There may not have been a law against elves in California, but I never saw another one nor did I apparently need to. The companionship of an invisible elf gave way to visible friends. It was my first experience with the numinous.

***

Our impressions of the divine coalesce early and later we subject them to reflection. The absence of my father from my life — alive, but far away — shaped how I regarded God for many years. Our separation was the result of fate, forced choices, and the slow accretions that time and habit build up from settled ways and random circumstances.

God-hauntedness has run like a dark thread through my life. Alongside a quietly intense religious upbringing there was the constant presence of the absence of God, an absence with a voice. We have no images of God nor definitions. We have only God’s name, “I Am,” a name that in its utterance brings us to silence and dissolves all time into a present pregnant with the future.

“Something is asked of us. But what?” wrote Abraham Joshua Heschel.2 It is a recurring theme in his books. It is the question, Who — or what — is God? The question is our silent companion, standing off to the side as we move through the world under the sky, give and take with others, and face our eventual death. This is what we can only begin to respond to when we have decided to listen, to feel, to receive, instead of first postulating, arguing, or explaining.

Faith, said Heschel, begins in wonder and awe. That doesn’t preclude rational thinking about God at all, but as one of my professors was fond of saying, “No one was converted by the ontological argument.”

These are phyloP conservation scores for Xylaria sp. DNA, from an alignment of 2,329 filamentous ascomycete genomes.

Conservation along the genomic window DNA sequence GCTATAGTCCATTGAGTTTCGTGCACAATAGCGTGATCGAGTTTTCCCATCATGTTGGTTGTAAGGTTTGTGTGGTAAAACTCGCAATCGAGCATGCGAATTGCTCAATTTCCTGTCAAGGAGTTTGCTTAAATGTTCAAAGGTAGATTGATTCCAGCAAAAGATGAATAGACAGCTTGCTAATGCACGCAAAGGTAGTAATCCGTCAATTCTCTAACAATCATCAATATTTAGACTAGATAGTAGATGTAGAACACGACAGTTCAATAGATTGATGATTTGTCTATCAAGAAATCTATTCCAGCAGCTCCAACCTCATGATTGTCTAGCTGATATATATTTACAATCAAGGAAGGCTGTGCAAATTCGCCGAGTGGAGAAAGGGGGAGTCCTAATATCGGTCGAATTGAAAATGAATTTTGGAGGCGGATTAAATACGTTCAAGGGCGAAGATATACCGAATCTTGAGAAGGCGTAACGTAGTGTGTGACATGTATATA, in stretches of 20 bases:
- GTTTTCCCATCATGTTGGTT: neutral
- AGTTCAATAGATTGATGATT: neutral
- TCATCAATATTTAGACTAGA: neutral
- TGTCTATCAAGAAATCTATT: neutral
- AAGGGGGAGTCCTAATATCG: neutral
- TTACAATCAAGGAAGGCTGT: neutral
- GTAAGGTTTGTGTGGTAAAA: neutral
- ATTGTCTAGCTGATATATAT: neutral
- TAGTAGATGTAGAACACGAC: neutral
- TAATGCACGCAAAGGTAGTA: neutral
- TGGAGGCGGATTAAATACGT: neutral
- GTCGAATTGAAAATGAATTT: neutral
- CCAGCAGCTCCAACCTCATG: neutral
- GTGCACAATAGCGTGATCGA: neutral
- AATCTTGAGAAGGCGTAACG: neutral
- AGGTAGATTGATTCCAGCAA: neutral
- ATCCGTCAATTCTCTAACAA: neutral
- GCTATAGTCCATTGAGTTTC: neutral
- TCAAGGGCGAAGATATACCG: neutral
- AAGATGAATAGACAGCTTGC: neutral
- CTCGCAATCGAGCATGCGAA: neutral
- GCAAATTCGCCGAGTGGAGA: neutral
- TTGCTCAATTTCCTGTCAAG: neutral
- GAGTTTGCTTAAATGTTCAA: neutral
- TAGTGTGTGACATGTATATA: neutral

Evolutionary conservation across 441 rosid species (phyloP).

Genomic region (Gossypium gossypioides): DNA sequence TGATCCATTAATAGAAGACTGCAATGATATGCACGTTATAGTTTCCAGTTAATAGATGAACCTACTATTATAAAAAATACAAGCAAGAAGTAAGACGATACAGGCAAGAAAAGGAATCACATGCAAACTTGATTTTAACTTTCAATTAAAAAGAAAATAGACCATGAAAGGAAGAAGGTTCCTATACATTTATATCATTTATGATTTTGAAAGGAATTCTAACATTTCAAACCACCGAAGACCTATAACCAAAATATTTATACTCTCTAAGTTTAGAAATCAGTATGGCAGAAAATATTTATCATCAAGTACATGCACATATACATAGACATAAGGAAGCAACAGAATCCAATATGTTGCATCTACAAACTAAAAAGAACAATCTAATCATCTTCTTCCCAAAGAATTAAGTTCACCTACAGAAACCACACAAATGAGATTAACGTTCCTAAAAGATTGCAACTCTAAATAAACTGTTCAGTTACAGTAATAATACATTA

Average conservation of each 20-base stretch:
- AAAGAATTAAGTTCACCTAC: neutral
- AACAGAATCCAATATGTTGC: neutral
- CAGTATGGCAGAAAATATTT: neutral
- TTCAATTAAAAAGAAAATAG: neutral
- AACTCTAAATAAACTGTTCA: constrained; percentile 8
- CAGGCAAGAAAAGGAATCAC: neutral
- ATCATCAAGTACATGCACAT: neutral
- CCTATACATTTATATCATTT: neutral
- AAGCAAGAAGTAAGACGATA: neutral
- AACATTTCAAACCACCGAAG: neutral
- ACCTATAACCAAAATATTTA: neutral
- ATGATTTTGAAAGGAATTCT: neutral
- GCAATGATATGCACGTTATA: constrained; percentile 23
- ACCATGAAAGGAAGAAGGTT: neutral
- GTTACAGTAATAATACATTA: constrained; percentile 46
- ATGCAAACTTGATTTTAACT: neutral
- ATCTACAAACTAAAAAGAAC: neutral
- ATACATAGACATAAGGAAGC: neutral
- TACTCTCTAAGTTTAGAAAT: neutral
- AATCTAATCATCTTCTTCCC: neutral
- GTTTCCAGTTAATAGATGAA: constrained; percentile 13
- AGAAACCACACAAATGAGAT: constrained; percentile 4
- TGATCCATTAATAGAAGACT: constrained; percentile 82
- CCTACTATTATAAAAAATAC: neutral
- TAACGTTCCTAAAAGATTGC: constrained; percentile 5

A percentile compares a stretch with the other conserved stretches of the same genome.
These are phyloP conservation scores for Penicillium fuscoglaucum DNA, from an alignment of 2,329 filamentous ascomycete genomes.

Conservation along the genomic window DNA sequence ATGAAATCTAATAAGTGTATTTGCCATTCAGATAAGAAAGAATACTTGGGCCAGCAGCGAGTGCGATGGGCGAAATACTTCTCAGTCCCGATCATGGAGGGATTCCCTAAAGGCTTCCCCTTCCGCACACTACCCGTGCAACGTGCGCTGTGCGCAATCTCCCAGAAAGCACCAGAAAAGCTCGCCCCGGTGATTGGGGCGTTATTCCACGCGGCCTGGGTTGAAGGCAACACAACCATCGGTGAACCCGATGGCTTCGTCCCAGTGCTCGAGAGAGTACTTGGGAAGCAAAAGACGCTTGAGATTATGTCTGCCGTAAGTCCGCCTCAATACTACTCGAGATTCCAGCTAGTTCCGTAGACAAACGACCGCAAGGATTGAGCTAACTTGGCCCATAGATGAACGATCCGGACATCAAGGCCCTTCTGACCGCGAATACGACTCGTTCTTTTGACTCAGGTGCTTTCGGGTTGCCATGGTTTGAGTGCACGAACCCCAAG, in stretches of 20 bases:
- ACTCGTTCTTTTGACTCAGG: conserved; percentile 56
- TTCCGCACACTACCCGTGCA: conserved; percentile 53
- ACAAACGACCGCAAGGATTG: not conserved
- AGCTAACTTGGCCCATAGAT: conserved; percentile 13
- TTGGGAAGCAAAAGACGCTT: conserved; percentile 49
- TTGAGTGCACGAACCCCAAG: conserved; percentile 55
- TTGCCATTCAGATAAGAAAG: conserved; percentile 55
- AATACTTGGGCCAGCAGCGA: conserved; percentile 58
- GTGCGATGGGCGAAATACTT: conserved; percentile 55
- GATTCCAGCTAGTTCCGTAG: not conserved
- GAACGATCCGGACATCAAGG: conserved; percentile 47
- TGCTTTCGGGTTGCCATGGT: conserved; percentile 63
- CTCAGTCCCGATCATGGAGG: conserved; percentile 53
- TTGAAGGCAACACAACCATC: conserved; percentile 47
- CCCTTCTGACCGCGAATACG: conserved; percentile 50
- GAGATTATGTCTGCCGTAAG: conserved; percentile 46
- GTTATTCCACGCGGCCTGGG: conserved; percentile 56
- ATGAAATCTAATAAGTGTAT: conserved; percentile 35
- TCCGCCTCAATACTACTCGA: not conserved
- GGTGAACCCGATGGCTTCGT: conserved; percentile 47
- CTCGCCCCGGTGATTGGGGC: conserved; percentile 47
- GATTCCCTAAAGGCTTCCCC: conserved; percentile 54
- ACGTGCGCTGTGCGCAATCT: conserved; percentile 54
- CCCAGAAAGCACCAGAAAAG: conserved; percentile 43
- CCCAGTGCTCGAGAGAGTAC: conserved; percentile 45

We cannot live on mystery alone; desire to know gives rise to language and language both orders and liberates. We wield the structures of language in shaping the welter of sense impressions flooding in on us from the world. Though we are limited creatures, there is almost no limit to how we may express that ordering through imagination. In our creativity is the strongest evidence of our family resemblance to the Father of us all.

“Religious insights have to be carried over a long distance to reach expression,” said Heschel, “and they may easily shrivel or even perish on the way from the heart to the lips.”3

I have thought about this vivid experience now and then in the intervening sixty-four years. Even now, if I shut my eyes, I can see the backyard, the sandbox, the febrile green of the forest canopy (only visible if seen directly from above), and the wizened, mischievous face of my elf. At the time, I easily made a distinction between what I saw and what was “real.” Yet, I felt compelled to do it and there was a sense of completion in having done it. It wasn’t something I discussed with my grandparents at the time nor with anyone since. Writing about it now breaks up the ice on a long-frozen river.

Any moment in our history can be a window to our interior life. When I gaze through this one, I see a child putting away childish things — without which he could not have imagined later the unseen presence of the Son of Man.